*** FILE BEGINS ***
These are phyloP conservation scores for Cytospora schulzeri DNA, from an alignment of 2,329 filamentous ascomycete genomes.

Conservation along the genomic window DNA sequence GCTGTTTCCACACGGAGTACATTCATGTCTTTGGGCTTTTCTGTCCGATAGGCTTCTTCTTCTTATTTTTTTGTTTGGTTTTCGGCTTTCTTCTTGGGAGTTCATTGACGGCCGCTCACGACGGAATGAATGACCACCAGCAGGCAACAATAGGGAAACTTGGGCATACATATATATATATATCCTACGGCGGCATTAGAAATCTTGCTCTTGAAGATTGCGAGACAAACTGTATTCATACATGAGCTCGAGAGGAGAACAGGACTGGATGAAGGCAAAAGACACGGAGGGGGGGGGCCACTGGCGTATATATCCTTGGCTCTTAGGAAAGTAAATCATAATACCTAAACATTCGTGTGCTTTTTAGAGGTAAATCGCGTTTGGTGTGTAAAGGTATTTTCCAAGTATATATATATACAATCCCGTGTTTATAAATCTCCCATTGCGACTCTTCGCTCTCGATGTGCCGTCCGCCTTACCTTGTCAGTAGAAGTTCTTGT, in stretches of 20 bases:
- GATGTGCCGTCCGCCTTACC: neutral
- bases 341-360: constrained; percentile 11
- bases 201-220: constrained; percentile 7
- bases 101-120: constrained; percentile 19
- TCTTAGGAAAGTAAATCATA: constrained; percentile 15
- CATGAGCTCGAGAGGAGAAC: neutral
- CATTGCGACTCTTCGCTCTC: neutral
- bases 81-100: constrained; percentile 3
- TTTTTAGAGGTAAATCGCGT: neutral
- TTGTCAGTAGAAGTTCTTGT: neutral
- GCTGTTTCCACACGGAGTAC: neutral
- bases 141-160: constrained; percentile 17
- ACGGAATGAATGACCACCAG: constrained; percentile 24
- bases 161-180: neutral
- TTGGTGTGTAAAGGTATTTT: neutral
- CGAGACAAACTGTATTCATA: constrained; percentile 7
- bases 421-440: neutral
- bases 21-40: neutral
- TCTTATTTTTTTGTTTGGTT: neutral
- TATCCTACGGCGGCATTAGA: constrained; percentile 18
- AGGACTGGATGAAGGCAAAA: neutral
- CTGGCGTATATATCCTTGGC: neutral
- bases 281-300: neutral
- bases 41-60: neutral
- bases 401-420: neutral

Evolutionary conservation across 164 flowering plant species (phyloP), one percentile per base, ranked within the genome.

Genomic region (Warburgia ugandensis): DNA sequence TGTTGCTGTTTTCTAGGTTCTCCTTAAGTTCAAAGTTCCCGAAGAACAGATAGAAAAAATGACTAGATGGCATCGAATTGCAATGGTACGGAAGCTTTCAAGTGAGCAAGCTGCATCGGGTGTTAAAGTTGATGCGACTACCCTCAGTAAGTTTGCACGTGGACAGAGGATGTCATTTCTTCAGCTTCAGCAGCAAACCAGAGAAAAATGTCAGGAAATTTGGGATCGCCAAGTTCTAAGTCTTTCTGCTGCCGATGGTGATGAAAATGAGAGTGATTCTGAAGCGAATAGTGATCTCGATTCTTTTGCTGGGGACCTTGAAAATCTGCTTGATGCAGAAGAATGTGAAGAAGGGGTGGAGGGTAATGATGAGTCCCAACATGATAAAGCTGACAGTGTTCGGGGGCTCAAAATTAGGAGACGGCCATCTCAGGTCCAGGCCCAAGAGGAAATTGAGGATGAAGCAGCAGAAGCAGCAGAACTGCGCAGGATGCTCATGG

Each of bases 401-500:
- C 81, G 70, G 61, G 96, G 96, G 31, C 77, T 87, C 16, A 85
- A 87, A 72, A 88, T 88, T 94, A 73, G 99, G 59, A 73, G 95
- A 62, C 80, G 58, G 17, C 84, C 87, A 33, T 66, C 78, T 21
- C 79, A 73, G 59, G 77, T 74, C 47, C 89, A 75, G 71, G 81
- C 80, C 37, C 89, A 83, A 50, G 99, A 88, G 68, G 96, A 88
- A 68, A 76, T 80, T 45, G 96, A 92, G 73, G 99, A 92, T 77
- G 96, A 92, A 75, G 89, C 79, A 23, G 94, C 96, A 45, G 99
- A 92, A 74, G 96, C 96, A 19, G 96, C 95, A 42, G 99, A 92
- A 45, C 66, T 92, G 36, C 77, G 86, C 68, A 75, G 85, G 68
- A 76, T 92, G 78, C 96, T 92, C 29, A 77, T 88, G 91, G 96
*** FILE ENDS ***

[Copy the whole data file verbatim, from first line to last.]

These are phyloP conservation scores for Cytospora schulzeri DNA, from an alignment of 2,329 filamentous ascomycete genomes.

Conservation along the genomic window DNA sequence GCTGTTTCCACACGGAGTACATTCATGTCTTTGGGCTTTTCTGTCCGATAGGCTTCTTCTTCTTATTTTTTTGTTTGGTTTTCGGCTTTCTTCTTGGGAGTTCATTGACGGCCGCTCACGACGGAATGAATGACCACCAGCAGGCAACAATAGGGAAACTTGGGCATACATATATATATATATCCTACGGCGGCATTAGAAATCTTGCTCTTGAAGATTGCGAGACAAACTGTATTCATACATGAGCTCGAGAGGAGAACAGGACTGGATGAAGGCAAAAGACACGGAGGGGGGGGGCCACTGGCGTATATATCCTTGGCTCTTAGGAAAGTAAATCATAATACCTAAACATTCGTGTGCTTTTTAGAGGTAAATCGCGTTTGGTGTGTAAAGGTATTTTCCAAGTATATATATATACAATCCCGTGTTTATAAATCTCCCATTGCGACTCTTCGCTCTCGATGTGCCGTCCGCCTTACCTTGTCAGTAGAAGTTCTTGT, in stretches of 20 bases:
- GATGTGCCGTCCGCCTTACC: neutral
- bases 341-360: constrained; percentile 11
- bases 201-220: constrained; percentile 7
- bases 101-120: constrained; percentile 19
- TCTTAGGAAAGTAAATCATA: constrained; percentile 15
- CATGAGCTCGAGAGGAGAAC: neutral
- CATTGCGACTCTTCGCTCTC: neutral
- bases 81-100: constrained; percentile 3
- TTTTTAGAGGTAAATCGCGT: neutral
- TTGTCAGTAGAAGTTCTTGT: neutral
- GCTGTTTCCACACGGAGTAC: neutral
- bases 141-160: constrained; percentile 17
- ACGGAATGAATGACCACCAG: constrained; percentile 24
- bases 161-180: neutral
- TTGGTGTGTAAAGGTATTTT: neutral
- CGAGACAAACTGTATTCATA: constrained; percentile 7
- bases 421-440: neutral
- bases 21-40: neutral
- TCTTATTTTTTTGTTTGGTT: neutral
- TATCCTACGGCGGCATTAGA: constrained; percentile 18
- AGGACTGGATGAAGGCAAAA: neutral
- CTGGCGTATATATCCTTGGC: neutral
- bases 281-300: neutral
- bases 41-60: neutral
- bases 401-420: neutral

Evolutionary conservation across 164 flowering plant species (phyloP), one percentile per base, ranked within the genome.

Genomic region (Warburgia ugandensis): DNA sequence TGTTGCTGTTTTCTAGGTTCTCCTTAAGTTCAAAGTTCCCGAAGAACAGATAGAAAAAATGACTAGATGGCATCGAATTGCAATGGTACGGAAGCTTTCAAGTGAGCAAGCTGCATCGGGTGTTAAAGTTGATGCGACTACCCTCAGTAAGTTTGCACGTGGACAGAGGATGTCATTTCTTCAGCTTCAGCAGCAAACCAGAGAAAAATGTCAGGAAATTTGGGATCGCCAAGTTCTAAGTCTTTCTGCTGCCGATGGTGATGAAAATGAGAGTGATTCTGAAGCGAATAGTGATCTCGATTCTTTTGCTGGGGACCTTGAAAATCTGCTTGATGCAGAAGAATGTGAAGAAGGGGTGGAGGGTAATGATGAGTCCCAACATGATAAAGCTGACAGTGTTCGGGGGCTCAAAATTAGGAGACGGCCATCTCAGGTCCAGGCCCAAGAGGAAATTGAGGATGAAGCAGCAGAAGCAGCAGAACTGCGCAGGATGCTCATGG

Each of bases 401-500:
- C 81, G 70, G 61, G 96, G 96, G 31, C 77, T 87, C 16, A 85
- A 87, A 72, A 88, T 88, T 94, A 73, G 99, G 59, A 73, G 95
- A 62, C 80, G 58, G 17, C 84, C 87, A 33, T 66, C 78, T 21
- C 79, A 73, G 59, G 77, T 74, C 47, C 89, A 75, G 71, G 81
- C 80, C 37, C 89, A 83, A 50, G 99, A 88, G 68, G 96, A 88
- A 68, A 76, T 80, T 45, G 96, A 92, G 73, G 99, A 92, T 77
- G 96, A 92, A 75, G 89, C 79, A 23, G 94, C 96, A 45, G 99
- A 92, A 74, G 96, C 96, A 19, G 96, C 95, A 42, G 99, A 92
- A 45, C 66, T 92, G 36, C 77, G 86, C 68, A 75, G 85, G 68
- A 76, T 92, G 78, C 96, T 92, C 29, A 77, T 88, G 91, G 96